By Doug Woodring
- Published on April 4, 2015 by Future 500
You may have read recent reports from the University of Georgia, by Jenna Jambeck and team, about the estimated amount of plastic waste that makes its way to the ocean every year. If not, the number is staggering at roughly 8 million tons per year. This is the same as placing 5 garbage bags of trash on every foot of the 217,000 miles of coastline on our planet. This estimate is only for plastic, but to put the World Bank’s estimates of global municipal solid waste (MSW) production into perspective, it would be like covering all of California in 10 yards-deep of waste each year.
The scary fact is that predictions from the World Bank also expect this number to double within 15 years, as population growth and consumption takes its toll on our resources, much of which for single-use items. In a report last year commissioned by the United Nations Environment Programme (UNEP), the annual impact to the ocean from plastic pollution was estimated to be US$13bn. Not many countries in the world are well prepared for this increase in waste.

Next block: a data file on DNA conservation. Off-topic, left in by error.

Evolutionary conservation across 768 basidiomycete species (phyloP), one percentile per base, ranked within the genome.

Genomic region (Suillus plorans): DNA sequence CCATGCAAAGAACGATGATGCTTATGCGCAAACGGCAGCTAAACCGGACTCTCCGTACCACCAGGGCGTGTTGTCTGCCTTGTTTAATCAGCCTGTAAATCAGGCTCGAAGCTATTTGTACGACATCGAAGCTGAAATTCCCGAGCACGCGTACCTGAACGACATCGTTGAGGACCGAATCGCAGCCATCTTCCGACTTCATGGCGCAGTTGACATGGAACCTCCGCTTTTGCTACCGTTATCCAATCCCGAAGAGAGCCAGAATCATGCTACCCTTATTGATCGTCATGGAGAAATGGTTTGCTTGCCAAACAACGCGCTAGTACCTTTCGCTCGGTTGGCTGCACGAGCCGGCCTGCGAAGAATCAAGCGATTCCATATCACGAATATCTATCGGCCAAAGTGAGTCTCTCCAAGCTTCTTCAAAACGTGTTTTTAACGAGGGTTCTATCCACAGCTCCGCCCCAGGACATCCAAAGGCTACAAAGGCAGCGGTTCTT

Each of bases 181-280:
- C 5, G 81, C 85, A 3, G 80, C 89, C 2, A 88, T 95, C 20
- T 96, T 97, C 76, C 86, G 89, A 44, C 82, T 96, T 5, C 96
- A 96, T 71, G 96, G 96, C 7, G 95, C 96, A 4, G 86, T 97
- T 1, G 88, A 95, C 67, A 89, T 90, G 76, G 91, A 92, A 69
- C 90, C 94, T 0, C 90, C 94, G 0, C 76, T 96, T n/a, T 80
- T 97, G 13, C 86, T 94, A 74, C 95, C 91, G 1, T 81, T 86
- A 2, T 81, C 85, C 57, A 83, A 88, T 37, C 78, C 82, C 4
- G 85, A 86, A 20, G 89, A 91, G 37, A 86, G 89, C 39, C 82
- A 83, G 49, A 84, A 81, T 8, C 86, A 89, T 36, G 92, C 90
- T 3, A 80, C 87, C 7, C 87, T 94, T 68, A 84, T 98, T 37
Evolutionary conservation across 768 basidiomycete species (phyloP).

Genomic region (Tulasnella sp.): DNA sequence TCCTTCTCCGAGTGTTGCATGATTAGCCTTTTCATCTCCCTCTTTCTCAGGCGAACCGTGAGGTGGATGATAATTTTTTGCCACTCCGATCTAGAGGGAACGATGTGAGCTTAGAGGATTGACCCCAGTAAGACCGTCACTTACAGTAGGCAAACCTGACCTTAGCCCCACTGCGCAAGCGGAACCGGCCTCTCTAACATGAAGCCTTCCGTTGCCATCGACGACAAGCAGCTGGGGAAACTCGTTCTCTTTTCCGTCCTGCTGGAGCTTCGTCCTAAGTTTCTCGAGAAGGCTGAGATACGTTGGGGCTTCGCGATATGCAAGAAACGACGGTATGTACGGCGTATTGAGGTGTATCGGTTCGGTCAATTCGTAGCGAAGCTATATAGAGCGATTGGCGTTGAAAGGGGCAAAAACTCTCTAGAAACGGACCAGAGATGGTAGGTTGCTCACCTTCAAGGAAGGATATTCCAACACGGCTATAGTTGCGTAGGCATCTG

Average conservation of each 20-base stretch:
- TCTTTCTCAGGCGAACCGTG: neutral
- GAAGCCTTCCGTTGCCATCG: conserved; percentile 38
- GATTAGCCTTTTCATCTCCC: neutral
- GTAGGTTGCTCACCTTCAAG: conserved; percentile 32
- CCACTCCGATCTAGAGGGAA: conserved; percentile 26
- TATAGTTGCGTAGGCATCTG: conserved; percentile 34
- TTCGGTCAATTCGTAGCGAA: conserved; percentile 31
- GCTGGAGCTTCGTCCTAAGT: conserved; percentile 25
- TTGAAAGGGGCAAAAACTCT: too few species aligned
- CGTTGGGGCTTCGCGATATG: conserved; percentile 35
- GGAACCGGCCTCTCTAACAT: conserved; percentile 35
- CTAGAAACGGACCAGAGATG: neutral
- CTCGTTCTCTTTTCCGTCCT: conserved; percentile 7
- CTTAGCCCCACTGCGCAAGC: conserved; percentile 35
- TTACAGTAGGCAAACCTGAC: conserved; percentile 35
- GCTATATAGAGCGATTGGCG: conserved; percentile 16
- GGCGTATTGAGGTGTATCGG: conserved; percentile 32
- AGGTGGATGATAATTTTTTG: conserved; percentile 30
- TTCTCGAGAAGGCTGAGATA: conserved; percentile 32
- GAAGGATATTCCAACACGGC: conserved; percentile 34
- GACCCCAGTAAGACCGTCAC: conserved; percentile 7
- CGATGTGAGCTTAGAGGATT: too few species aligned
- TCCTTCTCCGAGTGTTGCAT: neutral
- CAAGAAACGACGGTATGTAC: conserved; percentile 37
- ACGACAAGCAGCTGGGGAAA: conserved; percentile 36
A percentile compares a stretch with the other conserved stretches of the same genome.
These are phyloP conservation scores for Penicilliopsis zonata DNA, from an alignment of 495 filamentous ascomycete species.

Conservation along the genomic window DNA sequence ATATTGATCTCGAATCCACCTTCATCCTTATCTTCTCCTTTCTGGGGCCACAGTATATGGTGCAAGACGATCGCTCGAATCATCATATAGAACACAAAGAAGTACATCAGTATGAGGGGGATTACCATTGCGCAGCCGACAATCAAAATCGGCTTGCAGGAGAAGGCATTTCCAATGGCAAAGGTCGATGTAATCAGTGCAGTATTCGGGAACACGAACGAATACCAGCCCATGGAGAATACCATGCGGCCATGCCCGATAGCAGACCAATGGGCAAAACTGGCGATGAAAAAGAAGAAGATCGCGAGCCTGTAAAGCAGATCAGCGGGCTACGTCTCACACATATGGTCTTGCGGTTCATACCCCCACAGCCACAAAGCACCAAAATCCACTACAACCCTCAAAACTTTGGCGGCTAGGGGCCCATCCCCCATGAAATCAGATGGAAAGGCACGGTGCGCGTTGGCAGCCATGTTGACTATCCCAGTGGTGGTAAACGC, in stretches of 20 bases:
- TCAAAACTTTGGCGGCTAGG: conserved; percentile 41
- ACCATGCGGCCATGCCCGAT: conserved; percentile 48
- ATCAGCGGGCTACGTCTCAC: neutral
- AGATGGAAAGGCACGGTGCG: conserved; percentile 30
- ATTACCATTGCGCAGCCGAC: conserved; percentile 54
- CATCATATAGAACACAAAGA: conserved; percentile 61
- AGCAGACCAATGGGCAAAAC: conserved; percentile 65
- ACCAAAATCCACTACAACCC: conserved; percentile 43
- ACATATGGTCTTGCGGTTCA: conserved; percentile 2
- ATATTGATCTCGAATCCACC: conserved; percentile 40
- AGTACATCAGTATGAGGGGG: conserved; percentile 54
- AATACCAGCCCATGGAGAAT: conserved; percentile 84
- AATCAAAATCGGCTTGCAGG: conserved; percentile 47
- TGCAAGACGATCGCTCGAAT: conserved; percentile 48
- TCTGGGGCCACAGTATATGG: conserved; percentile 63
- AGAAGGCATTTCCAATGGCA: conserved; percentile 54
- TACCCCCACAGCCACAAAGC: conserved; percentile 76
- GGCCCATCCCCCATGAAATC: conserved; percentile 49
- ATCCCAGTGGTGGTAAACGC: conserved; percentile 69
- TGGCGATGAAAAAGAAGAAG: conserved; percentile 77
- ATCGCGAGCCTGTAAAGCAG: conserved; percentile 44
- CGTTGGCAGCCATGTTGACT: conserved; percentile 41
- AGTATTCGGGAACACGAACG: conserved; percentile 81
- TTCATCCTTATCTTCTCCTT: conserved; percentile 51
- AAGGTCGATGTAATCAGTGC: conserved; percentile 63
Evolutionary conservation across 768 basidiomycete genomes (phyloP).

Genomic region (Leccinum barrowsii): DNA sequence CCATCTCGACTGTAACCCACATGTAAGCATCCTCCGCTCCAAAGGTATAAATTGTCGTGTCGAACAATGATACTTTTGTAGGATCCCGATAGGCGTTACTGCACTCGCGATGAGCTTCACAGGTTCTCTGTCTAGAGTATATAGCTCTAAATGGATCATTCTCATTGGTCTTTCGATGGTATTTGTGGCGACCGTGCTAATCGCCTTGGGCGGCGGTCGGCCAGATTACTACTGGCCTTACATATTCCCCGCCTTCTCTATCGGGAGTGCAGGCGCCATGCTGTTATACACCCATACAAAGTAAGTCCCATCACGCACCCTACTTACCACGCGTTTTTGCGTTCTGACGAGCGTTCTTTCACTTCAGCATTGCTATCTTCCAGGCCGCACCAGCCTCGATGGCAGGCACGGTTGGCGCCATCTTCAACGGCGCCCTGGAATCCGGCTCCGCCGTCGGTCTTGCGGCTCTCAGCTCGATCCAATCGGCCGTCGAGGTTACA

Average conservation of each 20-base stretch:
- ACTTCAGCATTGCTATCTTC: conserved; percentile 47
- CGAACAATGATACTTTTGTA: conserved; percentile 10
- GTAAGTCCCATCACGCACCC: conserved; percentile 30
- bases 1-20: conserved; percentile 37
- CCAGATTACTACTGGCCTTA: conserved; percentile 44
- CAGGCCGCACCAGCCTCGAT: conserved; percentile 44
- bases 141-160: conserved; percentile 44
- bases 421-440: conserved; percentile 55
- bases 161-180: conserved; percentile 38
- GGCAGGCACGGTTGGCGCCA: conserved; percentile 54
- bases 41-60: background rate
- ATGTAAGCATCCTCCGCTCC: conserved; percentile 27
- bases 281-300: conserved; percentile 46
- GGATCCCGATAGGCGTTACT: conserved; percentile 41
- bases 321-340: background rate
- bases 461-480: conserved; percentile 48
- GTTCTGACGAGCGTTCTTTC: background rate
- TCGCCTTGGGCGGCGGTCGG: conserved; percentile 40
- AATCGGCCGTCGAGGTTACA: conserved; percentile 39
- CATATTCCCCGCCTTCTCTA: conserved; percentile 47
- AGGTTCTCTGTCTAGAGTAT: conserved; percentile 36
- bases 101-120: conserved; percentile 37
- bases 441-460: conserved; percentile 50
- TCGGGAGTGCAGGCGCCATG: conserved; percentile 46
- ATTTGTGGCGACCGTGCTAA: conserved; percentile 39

With these metrics in mind, it is worth considering whether plastic waste is the trigger that will drive broader social engagement around environmental issues at the community level, but also in terms of driving scaled opportunities in the circular economy. Plastic is a highly valuable material, which virtually none of our communities could survive completely without today. However, its durability, lightweight, and complexity in material, are what also make it problematic for remediation and proper management, once initial use has expired.